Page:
Steve Radcliffe (see reading links page) talks about the importance of relationships being strong enough at the base of your leadership pyramid (see below), and Andy Buck (see reading links also) talks about the importance of creating a “culture” and a “climate” as well as being “authentic”. This cannot be achieved on the first day or even in the first few weeks. Give yourself a chance.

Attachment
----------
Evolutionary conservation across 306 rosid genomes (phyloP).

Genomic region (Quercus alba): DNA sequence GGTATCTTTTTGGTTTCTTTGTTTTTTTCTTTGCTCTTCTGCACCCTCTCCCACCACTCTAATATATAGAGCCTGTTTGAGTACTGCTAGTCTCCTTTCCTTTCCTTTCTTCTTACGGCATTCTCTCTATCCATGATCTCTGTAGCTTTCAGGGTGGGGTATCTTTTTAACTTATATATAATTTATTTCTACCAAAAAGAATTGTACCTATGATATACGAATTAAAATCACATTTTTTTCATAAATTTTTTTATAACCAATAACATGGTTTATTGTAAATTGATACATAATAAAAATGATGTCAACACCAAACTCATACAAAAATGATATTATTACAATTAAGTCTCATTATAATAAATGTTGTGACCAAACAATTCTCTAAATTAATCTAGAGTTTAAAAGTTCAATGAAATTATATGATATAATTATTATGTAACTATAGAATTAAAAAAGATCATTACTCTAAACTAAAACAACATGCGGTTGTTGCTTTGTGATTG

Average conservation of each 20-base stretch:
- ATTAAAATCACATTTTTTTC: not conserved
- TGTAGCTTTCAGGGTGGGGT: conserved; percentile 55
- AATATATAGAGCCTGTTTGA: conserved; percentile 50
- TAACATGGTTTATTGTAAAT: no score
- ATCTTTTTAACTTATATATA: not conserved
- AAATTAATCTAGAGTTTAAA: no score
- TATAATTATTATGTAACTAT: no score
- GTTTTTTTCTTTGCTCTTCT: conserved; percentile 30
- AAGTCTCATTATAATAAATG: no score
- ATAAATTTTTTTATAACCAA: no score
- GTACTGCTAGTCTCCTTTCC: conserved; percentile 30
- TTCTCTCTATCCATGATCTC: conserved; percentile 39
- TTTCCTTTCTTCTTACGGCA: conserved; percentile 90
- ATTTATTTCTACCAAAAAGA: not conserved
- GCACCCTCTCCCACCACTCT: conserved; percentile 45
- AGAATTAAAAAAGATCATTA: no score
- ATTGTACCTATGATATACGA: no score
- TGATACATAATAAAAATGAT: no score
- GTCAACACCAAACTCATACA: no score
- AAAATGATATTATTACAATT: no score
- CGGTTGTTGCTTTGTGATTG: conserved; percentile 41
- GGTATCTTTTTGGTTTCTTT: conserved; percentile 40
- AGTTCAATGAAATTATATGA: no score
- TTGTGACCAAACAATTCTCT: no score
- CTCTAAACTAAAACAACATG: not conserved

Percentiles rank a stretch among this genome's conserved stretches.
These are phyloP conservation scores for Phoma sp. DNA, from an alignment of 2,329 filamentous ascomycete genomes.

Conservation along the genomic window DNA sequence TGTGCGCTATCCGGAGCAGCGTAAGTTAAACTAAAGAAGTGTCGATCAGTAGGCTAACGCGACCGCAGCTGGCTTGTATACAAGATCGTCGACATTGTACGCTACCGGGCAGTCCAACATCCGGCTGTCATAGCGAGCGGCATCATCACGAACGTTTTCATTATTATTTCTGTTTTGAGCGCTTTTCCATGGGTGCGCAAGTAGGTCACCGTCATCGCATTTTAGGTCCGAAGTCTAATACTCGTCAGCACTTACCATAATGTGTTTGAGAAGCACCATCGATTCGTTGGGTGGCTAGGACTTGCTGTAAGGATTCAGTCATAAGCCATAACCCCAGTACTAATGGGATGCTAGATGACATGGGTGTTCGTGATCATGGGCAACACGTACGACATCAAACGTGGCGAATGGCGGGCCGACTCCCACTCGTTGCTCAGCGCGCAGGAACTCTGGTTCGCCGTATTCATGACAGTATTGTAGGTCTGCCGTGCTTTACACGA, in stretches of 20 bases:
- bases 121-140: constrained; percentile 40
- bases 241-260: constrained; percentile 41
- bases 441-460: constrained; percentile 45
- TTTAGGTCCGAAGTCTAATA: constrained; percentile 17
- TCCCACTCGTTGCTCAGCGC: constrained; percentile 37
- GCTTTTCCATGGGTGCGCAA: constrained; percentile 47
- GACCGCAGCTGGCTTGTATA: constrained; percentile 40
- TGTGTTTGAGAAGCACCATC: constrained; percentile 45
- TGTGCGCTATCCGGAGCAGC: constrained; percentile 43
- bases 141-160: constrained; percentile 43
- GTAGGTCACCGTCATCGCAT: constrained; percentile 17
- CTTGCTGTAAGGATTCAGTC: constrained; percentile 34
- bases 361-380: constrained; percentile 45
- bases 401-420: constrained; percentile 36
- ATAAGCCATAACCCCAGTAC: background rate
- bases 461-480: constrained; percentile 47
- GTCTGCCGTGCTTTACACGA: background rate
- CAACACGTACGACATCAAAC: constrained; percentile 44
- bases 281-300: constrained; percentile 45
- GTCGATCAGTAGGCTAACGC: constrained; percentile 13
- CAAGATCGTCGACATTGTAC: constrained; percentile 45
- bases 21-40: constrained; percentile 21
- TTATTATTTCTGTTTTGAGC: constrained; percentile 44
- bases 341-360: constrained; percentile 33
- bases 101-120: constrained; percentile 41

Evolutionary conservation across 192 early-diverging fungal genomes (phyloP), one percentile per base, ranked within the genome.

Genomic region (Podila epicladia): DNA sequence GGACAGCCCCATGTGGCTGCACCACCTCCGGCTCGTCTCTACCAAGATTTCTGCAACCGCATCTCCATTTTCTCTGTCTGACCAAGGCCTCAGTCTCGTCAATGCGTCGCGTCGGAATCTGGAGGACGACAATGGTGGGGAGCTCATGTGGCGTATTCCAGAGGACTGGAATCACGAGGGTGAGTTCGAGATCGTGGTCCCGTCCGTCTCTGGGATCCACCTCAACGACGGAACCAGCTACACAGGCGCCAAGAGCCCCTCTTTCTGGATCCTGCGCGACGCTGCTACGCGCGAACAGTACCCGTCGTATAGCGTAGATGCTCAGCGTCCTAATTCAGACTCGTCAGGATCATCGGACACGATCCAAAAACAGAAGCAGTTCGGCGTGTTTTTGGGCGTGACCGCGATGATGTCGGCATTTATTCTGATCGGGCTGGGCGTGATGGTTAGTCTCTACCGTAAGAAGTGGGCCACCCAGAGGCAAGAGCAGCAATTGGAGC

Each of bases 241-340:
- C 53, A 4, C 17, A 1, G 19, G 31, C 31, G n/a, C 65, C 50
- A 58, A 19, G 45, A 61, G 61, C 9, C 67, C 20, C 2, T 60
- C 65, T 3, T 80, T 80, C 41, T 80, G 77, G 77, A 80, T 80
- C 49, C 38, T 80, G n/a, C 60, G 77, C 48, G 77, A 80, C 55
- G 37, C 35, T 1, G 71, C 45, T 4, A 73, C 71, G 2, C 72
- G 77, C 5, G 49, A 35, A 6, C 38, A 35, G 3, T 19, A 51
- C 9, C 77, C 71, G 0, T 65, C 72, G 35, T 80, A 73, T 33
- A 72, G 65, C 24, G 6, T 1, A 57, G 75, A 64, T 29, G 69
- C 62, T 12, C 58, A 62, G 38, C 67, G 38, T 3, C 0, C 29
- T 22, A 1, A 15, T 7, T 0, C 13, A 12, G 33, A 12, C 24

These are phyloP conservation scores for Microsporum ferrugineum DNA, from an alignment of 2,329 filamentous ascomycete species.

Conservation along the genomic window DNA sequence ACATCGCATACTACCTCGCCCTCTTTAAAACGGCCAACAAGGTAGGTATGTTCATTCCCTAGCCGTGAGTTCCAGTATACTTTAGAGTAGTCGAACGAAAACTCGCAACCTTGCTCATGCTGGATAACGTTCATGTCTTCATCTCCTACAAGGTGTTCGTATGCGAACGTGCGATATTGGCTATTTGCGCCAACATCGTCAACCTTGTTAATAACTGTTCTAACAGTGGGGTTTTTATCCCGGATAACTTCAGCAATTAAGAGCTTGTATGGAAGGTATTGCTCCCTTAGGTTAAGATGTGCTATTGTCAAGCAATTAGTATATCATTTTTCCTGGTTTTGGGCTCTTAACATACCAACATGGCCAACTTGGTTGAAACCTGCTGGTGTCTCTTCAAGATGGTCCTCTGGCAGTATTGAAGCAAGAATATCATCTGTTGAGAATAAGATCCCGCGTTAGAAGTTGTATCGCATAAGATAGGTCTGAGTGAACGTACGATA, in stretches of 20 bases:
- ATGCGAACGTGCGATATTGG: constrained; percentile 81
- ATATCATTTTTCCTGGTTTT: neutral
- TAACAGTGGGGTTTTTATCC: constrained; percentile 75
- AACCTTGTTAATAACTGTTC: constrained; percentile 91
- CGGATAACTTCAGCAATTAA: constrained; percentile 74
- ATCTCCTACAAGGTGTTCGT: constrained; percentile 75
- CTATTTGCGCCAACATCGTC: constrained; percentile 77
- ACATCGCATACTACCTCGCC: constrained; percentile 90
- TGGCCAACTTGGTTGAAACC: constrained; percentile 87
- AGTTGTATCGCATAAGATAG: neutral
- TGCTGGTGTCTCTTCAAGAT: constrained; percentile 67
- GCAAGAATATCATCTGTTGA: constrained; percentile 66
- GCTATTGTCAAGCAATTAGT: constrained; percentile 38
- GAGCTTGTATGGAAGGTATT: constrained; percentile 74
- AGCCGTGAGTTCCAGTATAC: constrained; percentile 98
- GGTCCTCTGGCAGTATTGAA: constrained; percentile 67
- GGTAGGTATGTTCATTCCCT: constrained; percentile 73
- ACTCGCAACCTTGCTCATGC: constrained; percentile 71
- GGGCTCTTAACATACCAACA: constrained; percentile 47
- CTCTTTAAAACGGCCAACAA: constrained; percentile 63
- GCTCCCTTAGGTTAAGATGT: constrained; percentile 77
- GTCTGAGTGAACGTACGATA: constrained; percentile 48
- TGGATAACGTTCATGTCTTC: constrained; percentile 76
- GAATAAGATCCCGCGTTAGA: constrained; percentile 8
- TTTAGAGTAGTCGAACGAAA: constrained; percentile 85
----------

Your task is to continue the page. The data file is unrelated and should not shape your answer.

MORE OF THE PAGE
On my first day, I only called the staff together for the first half an hour. Yes, I’d prepared a Powerpoint, but it was big picture stuff, very non-threatening, how we were going to be – who we were going to be as an organisation. I did not at any time refer to current performance or anything which could have been considered accusatory towards an individual with responsibility for particular standards. I also exposed enough of my personality in that first session. I acknowledged that it was only natural for them to want to “work me out” – so I gave them some help. In my case it meant sharing that “I don’t do untidy, either people or buildings, and I don’t do late. If you avoid these two, we’re likely to be fine!” This comment drew a visibly positive response. I had articulated that I wanted this new relationship to work – for the benefit of everyone and for the sake of the children. A baseline had been established. Crucially, I’d established a baseline against which I could also be measured. You don’t need to be a brilliantly talented employee to be tidy and on time! I was going to be studied as to what tidy and on time looked like as much as everyone else within the organisation.